GiGi’s Playhouse in Tinley hosts vendor fair
It wasn’t a hard sell to drive community members out to support an event that aims to create awareness for GiGi’s Playhouse Down Syndrome Achievement Center, a nonprofit organization that offers educational and therapy programs for families and individuals with Down syndrome.
The event—which was held from 9 a.m. to 3 p.m. Saturday, Nov. 19 at Zion Lutheran Church in Tinley Park—provided an opportunity for area mothers turned entrepreneurs and members of the playhouse’s Tinley chapter to showcase their work, products and companies’ mission to attendees, and the story kicks off with Gina Buffone.
Buffone, a New Lenox resident, is a consultant for a clothing line LuLaRoe.
“I decided to start it because I would really like to spend more time at home with my girls,” Buffone said.
She noted her 11-month-old daughter was diagnosed with Down syndrome in September 2015.
“Before I even had my daughter, GiGi’s Playhouse was just such a phenomenal part of my life,” she recalled of looking to the group for help during he pregnancy. “It took away the fear, it brought on the excitement and they’ve been alongside me this entire journey since I’ve had her.”
And seeing people come to the fair makes the day so much more meaningful, Buffone added.
“It’s remarkable; it just gives me a goose bump thinking about it,” she said. “That’s really another reason why I’ve chosen this business. It’s because there’s so many opportunities to give back to the community. I’ve already done events for Lularoe, and I’ve been able to donate proceeds to go to GiGi’s Playhouse. Knowing today, that that’s exactly what we’re doing is the best thing ever.”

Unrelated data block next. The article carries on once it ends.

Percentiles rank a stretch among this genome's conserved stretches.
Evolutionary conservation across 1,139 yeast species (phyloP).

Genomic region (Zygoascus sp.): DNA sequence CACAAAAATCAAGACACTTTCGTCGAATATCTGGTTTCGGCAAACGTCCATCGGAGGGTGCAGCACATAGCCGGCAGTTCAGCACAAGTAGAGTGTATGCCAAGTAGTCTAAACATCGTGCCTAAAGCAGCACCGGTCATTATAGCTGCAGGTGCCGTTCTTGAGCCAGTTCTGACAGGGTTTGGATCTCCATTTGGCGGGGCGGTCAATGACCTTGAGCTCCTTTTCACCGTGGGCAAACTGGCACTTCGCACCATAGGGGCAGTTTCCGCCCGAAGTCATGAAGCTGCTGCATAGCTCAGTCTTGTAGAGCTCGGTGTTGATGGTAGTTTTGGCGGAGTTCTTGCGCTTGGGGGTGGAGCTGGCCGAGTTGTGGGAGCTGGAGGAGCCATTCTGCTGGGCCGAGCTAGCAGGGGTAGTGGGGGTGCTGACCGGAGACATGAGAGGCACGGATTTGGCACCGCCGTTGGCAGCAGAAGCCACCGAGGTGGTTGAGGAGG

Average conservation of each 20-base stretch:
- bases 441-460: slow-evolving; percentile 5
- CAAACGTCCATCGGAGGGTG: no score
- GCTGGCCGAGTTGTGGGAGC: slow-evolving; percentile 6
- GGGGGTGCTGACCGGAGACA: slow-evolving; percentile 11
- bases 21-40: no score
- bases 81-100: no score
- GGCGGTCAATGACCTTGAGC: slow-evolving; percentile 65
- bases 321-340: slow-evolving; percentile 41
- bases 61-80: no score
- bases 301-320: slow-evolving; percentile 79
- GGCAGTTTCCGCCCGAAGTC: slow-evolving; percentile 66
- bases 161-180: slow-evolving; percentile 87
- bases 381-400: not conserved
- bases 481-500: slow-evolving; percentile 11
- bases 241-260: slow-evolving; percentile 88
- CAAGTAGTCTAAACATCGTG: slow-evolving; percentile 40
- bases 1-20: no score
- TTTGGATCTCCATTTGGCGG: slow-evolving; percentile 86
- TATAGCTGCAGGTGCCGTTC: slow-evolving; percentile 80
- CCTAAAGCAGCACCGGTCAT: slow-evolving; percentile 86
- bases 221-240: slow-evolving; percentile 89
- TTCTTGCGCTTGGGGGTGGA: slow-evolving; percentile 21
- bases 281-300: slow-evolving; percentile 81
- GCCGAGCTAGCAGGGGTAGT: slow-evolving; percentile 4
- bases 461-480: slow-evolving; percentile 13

Diane Husar, founder of GiGi’s Playhouse in Tinley, said the idea of having the event made sense for the organization’s parents.
“A lot of our moms are small business owners,” she said. “It was an idea to first off do a fundraiser for GiGi’s, but also to promote moms who are trying to create a living.”
More than 15 vendors were present at the event. As for proceeds, vendors donated $25 to host a table and some of their products.
Laurie Cepkauskas, of Homer Glen, came to the fair to not only represent Pampered Chefs, a company centered on selling cooking utensils, but to share with others her own experience of GiGi’s.
“I know that they do so much in the community, not just for me and my family, alone, but they do,” Cepkauskas said. “There’s always free events and classes. Everything they do is free. To come here and help support them and myself and other moms in this community, it’s really inspiring.”
Cepkauskas explained all of the Pampered Chef products, which includes an assortment of mixers, makers and kits, displayed at her station are meant to get kids excited about preparing food in the kitchen, and the fair gives her an opportunity to create exposure for her business and highlight GiGi’s.
“My daughter had two open heart surgeries at a very young age,” Cepkauskas said. “She has more open heart surgeries to go. GiGi’s has helped put me in touch with other moms and the best support group, just connecting and reaching out. They’ve always been there.”